Statue of Lincoln and former slave removed in Boston following protests

But the original monument still stands in Washington, D.C.

The Boston monument in 2010. Courtesy Flickr; Creative Commons

A 141-year-old statue of US president Abraham Lincoln in Boston was removed this week, following protests. The monument shows Lincoln, with his hand outstretched over a black man who is kneeling down, shackles broken – the latter was modelled on Archer Alexander, a former slave who was recaptured several times through the Fugitive Slave Act.

The statue has been a fixture in the city’s Park Square since 1879. It is a replica of Thomas Ball’s monument which still stands in Lincoln Park, Washington, D.C. – the original was purchased via donations from freed enslaved people and Black veterans of the Union Army. Although the intention of the monument was to celebrate emancipation, some have criticised it as degrading and a display of white dominance.

The Boston Art Commission voted to take down the controversial statue half a year ago, as protests around problematic monuments surged in the US. ‘The decision for removal acknowledged the statue’s role in perpetuating harmful prejudices and obscuring the role of Black Americans in shaping the nation’s freedoms,’ the mayor’s office said.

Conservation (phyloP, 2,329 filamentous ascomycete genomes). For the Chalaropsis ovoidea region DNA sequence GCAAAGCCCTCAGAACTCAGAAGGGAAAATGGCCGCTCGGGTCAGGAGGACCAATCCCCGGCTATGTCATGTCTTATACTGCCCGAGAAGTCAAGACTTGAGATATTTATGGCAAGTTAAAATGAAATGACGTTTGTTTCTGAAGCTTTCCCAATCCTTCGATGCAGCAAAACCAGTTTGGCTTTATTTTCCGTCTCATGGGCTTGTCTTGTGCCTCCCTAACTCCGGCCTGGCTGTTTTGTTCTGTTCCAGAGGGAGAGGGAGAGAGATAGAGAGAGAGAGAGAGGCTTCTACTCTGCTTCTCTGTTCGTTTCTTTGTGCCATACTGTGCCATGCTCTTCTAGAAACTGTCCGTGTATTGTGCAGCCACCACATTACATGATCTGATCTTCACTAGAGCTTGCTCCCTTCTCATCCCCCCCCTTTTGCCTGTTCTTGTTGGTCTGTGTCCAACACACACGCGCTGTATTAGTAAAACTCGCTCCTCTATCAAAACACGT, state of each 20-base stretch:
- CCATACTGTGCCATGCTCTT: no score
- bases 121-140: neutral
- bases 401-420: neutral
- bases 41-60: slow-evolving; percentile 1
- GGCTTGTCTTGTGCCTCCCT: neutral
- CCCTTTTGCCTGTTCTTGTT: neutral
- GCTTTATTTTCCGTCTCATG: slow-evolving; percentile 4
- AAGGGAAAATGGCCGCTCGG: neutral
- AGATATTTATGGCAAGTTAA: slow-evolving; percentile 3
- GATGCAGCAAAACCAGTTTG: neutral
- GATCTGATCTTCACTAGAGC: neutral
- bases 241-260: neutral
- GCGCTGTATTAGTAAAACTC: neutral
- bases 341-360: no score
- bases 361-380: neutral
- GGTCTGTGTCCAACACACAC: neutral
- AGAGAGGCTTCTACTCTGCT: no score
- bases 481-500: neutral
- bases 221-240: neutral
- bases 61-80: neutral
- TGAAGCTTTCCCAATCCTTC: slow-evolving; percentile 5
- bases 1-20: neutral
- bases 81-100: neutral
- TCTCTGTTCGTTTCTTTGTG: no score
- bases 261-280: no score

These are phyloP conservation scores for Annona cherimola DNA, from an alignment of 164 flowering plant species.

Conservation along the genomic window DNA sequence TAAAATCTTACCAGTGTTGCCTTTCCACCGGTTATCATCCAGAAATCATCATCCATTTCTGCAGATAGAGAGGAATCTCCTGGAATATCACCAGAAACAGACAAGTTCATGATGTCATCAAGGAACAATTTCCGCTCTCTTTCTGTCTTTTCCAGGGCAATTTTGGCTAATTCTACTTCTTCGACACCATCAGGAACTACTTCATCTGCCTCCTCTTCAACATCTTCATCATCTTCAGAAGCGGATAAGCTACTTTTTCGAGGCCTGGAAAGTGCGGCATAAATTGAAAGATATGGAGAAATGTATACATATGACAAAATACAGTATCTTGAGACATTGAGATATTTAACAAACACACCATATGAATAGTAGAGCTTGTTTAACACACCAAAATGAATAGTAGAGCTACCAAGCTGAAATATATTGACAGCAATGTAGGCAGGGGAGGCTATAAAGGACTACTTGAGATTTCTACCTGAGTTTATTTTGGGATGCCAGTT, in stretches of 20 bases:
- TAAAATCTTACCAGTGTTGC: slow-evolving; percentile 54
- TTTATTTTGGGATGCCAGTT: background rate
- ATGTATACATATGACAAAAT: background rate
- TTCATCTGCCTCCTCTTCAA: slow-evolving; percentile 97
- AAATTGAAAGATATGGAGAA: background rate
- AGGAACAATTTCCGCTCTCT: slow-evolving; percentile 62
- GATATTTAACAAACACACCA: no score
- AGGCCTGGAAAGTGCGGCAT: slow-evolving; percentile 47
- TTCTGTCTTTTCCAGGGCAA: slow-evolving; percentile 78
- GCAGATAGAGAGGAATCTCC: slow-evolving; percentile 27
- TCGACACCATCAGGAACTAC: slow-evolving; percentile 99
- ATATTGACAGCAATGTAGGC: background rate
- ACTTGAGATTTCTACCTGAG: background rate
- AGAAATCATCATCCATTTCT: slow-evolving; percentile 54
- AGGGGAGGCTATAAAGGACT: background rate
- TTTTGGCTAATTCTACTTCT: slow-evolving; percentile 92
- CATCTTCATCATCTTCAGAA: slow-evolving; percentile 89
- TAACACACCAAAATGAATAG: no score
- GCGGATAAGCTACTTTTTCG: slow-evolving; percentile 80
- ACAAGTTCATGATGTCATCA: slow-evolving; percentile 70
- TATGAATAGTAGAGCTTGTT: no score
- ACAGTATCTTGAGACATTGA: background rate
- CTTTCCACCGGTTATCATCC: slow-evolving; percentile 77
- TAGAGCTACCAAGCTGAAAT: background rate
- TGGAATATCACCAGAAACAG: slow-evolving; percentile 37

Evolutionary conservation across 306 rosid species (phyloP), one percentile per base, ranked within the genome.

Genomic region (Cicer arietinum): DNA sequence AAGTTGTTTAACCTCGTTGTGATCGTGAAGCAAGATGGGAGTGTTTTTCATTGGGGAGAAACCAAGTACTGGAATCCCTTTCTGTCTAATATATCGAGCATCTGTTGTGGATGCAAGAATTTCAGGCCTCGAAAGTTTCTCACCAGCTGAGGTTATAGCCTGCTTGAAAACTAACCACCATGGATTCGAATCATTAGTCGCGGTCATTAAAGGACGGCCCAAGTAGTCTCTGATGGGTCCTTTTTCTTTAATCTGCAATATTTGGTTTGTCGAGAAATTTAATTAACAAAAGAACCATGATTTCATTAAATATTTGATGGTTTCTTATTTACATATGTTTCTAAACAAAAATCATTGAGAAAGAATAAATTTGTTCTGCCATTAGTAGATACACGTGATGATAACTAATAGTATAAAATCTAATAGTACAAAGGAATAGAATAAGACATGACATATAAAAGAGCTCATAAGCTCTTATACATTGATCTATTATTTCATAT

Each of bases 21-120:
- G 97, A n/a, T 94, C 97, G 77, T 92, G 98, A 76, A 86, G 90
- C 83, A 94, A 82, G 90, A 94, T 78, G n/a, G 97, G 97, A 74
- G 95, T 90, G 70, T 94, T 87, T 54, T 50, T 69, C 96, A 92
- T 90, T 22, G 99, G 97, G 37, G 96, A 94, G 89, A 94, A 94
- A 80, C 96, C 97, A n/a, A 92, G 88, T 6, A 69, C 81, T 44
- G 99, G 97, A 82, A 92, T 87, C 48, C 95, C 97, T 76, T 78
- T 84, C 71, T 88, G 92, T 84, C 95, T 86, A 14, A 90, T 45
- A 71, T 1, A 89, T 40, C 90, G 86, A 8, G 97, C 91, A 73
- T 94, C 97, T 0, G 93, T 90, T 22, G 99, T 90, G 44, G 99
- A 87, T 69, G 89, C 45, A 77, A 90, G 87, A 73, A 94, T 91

For now, the monument will be kept in temporary storage. The city has issued a notice asking for ideas for how the statue could be relocated ‘to a new publicly accessible location where it could be better explained.’

Most recent


We use cookies to understand how you use our site and to improve your experience. This includes personalizing content. By continuing to use our site, you accept our use of cookies, revised Privacy.